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Publication numberUS7900504 B2
Publication typeGrant
Application numberUS 12/050,785
Publication dateMar 8, 2011
Filing dateMar 18, 2008
Priority dateMar 26, 2007
Also published asEP2142760A1, EP2142760A4, US8448500, US20080236891, US20110120217, US20130255369, WO2008118953A1
Publication number050785, 12050785, US 7900504 B2, US 7900504B2, US-B2-7900504, US7900504 B2, US7900504B2
InventorsHuy Huynh, Robert P. Schlemmer
Original AssigneeM-I Llc
Export CitationBiBTeX, EndNote, RefMan
External Links: USPTO, USPTO Assignment, Espacenet
High pressure fracture tester
US 7900504 B2
Abstract
A system for testing a drilling fluid including a vessel having a fluid inlet, a filtrate outlet, a fluid outlet, and at least one permeable media disposed within the vessel. The system further including a base fluid container in fluid communication with the fluid inlet, a test fluid container in fluid communication with the fluid inlet, a filtrate container in fluid communication with the filtrate outlet, and a collection container in fluid communication with the fluid outlet.
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Claims(16)
1. A system for testing a drilling fluid comprising:
a vessel;
a fluid inlet in fluid communication with the vessel;
a filtrate outlet in fluid communication with the vessel;
a fluid outlet in fluid communication with the vessel;
a piston disposed within the vessel to define a chamber;
a first porous media plate disposed in the vessel;
a second porous media plate disposed in the vessel opposite the first porous media plate to define a gap within the chamber;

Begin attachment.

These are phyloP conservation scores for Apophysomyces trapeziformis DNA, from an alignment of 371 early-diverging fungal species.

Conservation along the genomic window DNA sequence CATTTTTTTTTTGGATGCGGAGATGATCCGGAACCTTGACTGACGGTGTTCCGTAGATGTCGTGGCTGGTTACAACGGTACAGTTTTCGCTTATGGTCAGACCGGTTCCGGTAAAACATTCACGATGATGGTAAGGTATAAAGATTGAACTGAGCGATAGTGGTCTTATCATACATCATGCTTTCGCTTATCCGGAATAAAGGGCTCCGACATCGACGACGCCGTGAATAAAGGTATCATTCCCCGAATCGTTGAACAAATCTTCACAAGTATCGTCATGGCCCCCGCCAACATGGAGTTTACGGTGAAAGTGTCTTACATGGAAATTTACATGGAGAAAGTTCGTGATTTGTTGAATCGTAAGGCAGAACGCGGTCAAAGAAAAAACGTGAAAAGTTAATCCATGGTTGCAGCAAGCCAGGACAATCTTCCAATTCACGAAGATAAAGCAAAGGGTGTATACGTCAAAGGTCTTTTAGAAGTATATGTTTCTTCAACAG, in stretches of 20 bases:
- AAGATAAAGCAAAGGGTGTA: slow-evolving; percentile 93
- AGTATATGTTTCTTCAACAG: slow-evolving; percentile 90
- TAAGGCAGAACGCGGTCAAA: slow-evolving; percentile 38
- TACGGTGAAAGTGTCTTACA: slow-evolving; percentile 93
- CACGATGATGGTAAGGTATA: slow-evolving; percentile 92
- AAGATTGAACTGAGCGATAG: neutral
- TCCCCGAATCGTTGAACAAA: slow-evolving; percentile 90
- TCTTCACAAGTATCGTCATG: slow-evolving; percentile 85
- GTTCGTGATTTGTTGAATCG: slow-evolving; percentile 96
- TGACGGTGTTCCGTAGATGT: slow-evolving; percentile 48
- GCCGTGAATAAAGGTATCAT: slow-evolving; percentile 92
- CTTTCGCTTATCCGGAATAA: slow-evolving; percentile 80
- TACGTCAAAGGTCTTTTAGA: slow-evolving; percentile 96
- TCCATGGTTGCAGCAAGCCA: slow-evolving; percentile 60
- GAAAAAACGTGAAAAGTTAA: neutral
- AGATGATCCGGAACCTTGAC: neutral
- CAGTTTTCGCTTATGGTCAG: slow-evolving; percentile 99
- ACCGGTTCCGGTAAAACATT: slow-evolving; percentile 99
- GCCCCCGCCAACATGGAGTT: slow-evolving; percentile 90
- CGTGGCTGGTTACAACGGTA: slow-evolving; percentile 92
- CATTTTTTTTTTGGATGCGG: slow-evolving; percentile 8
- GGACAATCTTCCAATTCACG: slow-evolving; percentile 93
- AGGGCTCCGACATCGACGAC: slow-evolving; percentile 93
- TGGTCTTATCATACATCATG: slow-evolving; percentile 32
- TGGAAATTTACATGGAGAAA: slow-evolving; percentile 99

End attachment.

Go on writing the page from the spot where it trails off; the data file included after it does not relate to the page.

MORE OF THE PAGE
a linear transducer configured to measure the position of the second porous media plate;
a pump configured to apply pressure to the piston in response to the position of the second media plate measured by the linear transducer; and
wherein the first porous media plate comprises a fluid inlet opening for fluid communication between the fluid inlet and the gap.
2. The system of claim 1,
wherein the second porous media plate is disposed on the piston; and
wherein movement of the piston defines the width of the gap.
3. The system of claim 1, further comprising at least one filtrate collection channel for transferring filtrate from one or more of the porous media plate to the filtrate outlet.
4. The system of claim 1, further comprising:
a base fluid container in fluid communication with the fluid inlet;
a test fluid container in fluid communication with the fluid inlet;
a filtrate container in fluid communication with the filtrate outlet;
a collection container in fluid communication with the fluid outlet; and
a data acquisition device configured to receive data from at least one of the vessel, the fluid container, the filtrate container, and the collection container.
5. The system of claim 1, wherein the fluid outlet is in fluid communication with the chamber.